Alexa’s Team awarded to Revelstoke RCMP officer

Cst. Dane Storey removed 59 impaired drivers from B.C. roads in 2019

Revelstoke Mountain Resort opens for the season tomorrow, Nov. 27, 2020. (Liam Harrap/Revelstoke Review)
Know before you go: Revelstoke Mountain Resort opens tomorrow

Masks are mandatory, lineup opens at 6:30 a.m.

Mary Cox and Jack Plant dance in their pyjamas and slippers at the morning pyjama dance during the Rhythm Reelers’ 25 Annual Rally in the Valley Square Dance Festival in Chilliwack on June 4, 2011. Sunday, Nov. 29, 2020 is Square Dancing Day. (Jenna Hauck/ Chilliwack Progress file)
Unofficial holidays: Here’s what people are celebrating for the week of Nov. 29 to Dec. 5

Square Dancing Day, Disability Day and International Ninja Day are all coming up this week

Black Press Media and BraveFace have come together to support children facing life-threatening conditions. Net proceeds from these washable, reusable, three-layer masks go to Make-A-Wish Foundation BC & Yukon.
Put on a BraveFace: Help make children’s wishes come true

Black Press Media, BraveFace host mask fundraiser for Make-A-Wish Foundation

Dentice di Frasso, a member of Italian nobility, once owned land in Summerland. (Contributed)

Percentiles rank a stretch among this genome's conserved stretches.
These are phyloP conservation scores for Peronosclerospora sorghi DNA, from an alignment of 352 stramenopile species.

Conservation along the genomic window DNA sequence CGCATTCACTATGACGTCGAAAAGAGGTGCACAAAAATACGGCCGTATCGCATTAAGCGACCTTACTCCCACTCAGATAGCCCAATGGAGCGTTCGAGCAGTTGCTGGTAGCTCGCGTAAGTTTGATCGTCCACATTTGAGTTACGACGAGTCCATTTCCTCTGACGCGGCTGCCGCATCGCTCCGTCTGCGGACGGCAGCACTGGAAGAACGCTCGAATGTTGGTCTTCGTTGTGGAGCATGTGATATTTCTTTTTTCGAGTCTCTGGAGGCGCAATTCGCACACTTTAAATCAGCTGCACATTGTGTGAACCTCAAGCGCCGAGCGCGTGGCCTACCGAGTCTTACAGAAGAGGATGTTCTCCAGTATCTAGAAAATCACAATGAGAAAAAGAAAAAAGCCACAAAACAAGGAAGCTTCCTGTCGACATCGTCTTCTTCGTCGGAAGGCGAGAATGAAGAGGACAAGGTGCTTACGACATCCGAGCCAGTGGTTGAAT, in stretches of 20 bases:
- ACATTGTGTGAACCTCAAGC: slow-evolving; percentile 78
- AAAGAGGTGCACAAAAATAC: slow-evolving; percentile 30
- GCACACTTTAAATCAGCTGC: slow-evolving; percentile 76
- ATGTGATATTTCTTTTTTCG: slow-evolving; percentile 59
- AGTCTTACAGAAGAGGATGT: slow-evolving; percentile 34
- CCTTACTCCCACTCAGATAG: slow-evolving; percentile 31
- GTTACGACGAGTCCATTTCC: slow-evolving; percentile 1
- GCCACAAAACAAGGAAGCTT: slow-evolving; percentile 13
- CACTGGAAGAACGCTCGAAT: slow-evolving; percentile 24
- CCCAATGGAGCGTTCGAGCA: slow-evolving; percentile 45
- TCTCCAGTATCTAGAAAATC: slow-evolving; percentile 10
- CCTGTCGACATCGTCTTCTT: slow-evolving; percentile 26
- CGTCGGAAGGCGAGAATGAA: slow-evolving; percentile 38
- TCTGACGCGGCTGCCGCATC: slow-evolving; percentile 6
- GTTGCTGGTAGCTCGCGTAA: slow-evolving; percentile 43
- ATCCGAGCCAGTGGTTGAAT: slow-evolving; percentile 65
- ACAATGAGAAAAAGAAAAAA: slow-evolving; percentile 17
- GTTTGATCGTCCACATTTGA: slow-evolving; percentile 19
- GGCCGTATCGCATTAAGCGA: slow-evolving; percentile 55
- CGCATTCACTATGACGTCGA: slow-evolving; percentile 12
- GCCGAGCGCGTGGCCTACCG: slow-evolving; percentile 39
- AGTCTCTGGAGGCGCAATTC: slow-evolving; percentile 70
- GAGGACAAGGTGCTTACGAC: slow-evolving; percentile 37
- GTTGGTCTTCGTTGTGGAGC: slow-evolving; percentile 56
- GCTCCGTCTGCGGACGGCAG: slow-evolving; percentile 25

Italian nobility family once lived in Summerland

Dentice di Frasso and his family owned land in the Prairie Valley area

Summerland residents have been receiving a telephone scam with the number showing as the telephone number of the local RCMP detachment. (Black Press Media files)
Summerland RCMP telephone number spoofed in scam calls

Number used in scam attempts from tax agency

(Village of Lumby photo)
Mysterious, loud ‘boom’ shakes North Okanagan residents

Village staff, Earthquakes Canada aren’t sure what caused the explosion-like sound

Clarence Fulton students collect cash and non-perishable food donations for families in need in their community Friday, Nov. 27. (Jennifer Smith  - Morning Star)
North Okanagan students collect food for families in need

Annual event to support nine school families this year

Take a break from the slopes to discover the rich culture and diversity of Vernon. Michelle Beaudry photo, courtesy Tourism Vernon.
Tourism Vernon could see 40% cut to budget due to COVID-19

New approach to help residents and visitors activate their adventures

Screenshot of Pastor James Butler giving a sermon at Free Grace Baptist Church in Chilliwack on Nov. 22, 2020. The church has decided to continue in-person services despite a public health order banning worship services that was issued on Nov. 19, 2020. (YouTube)
2 Lower Mainland churches continue in-person services despite public health orders

Pastors say faith groups are unfairly targeted and that charter rights protect their decisions

Penticton law courts
Osoyoos child sex offender in court

Shawn Titus, 37, is charged with possession of child porn

Most Read